Managing the Fireground Mayday

Over the past five years, the fire service has placed a new emphasis on firefighter rescue, an emphasis never before considered to be necessary.


Over the past five years, the fire service has placed a new emphasis on firefighter rescue, an emphasis never before considered to be necessary. Prior to the inception of NFPA 1500 (Standard on Fire Department Occupational Safety and Health Program) and training programs such as "Get Out Alive" and the ever-popular "Saving Our Own" program, few if any firefighters could ever fathom the possibility of needing to rescue one of their own.

As we consider this newfound focus, ask yourself these subtle questions. Have we taken the time to properly prepare our fireground commanders? Have we, as fire instructors and trainers dedicated the necessary time and training to ensure the safe and effective management of a "Mayday!" incident? To most, the answers are unquestionably, NO!

To consider such an event and the subsequent rescue in which a fellow firefighter or firefighters are trapped, lost or disoriented within a structure, to be routine, is to deny the truth. The mere phrase "Mayday!" has forever changed the careers and lives of many dedicated fire service professionals.

The initiation or transmission of a firefighter distress signal produces more stress and potential chaos then any other singular type of incident we may encounter throughout our careers. As firefighters, fire officers, and trainers we must develop a standard plan of action that permits our fireground strategist to properly manage and overcome these potentially chaotic and unquestionably stressful events. Our lives and the lives of our fellow firefighters depend on our preparatory efforts.

This article will provide three critical lessons for every fireground commander to consider as he/she prepares for what might ultimately be the most critical call of their career.

Photo Courtesy Timothy E. Sendelbach
Proper personnel management and accountability are essential to managing the "Mayday!"


Lessons learned from the recent and distant past continue to serve as our fateful reminders of operational failures and successes. The fire service abroad continues to provide us with detailed technical reports and investigative findings, which provide us with an unending, list of lessons learned. Although very few if any of these reports provide a detailed account of the Safety Engine/RIT deployment operations, one can quickly identify similarities that can be related to the proper management of a "Mayday!" incident.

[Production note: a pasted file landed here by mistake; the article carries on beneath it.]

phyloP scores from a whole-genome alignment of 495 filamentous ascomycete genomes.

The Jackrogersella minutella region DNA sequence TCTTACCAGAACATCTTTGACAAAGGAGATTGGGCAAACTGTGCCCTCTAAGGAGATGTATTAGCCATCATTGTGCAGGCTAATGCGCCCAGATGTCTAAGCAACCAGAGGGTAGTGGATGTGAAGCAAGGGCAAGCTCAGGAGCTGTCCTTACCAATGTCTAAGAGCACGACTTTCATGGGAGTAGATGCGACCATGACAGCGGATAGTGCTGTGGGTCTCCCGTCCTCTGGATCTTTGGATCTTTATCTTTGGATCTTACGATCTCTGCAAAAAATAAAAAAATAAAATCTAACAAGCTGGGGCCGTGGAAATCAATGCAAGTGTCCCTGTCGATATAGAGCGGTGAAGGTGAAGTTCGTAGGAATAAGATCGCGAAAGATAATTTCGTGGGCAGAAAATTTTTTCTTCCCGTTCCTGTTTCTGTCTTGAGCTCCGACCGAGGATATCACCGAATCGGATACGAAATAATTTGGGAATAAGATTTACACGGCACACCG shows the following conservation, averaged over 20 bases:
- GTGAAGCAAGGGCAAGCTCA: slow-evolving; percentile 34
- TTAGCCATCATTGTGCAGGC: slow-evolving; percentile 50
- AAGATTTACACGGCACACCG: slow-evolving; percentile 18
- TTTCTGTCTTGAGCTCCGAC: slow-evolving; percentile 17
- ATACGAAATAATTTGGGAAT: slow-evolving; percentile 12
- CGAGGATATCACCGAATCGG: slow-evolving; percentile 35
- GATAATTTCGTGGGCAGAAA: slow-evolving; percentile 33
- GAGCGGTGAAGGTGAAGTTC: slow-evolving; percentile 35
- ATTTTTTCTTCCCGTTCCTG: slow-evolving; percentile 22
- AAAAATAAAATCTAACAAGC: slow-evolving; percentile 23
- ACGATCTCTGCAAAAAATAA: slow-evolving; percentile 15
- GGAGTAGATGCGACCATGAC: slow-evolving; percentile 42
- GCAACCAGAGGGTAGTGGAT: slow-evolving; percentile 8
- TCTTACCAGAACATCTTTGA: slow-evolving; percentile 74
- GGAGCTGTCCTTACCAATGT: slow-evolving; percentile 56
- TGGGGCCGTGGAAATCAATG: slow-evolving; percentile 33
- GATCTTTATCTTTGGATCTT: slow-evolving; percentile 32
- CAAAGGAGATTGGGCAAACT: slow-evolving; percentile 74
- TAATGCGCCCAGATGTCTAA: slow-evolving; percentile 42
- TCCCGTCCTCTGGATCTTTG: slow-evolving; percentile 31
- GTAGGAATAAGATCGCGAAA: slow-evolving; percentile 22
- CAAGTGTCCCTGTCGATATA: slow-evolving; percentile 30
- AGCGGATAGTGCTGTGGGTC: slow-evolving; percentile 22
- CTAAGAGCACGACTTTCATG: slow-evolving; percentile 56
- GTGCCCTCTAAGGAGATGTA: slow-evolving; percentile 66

The lack of pre-fire planning has claimed the lives of many fire service professionals in the recent past. Today's fire service mangers must use pre-fire planning to serve as a safety net when managing the modern fireground. Proper risk management coupled with a structured firefighter survival program enables the modern firefighter to quickly identify and understand the associated risk he/she is about to encounter. It is through these preparatory efforts that we can provide the modern firefighter with advantages unbeknownst to firefighters of the recent past.

Pre-fire Planning / Pre-fire Analysis - What we do in preparation for ultimately determines the success or failure of our efforts. Case studies have clearly identified that the success or failure of any "Mayday!" incident is a direct result of effective incident management and pre-incident planning. No better preparatory effort can be afforded the modern fireground commander then the pre-fire analysis.

Fire service building construction veteran Francis Brannigan once said, "There is no substitute for the fire department developing a system of accumulating and organizing information for retrieval at the time of the fire. This situation is analogous to military intelligence. It is vital to know the disposition of the enemy." Knowing your enemy is a rule every firefighter and fireground commander should live by. No fireground can ever be made entirely safe, but it goes without saying, if we know the enemy up front the odds of winning the war are dramatically increased in our favor.

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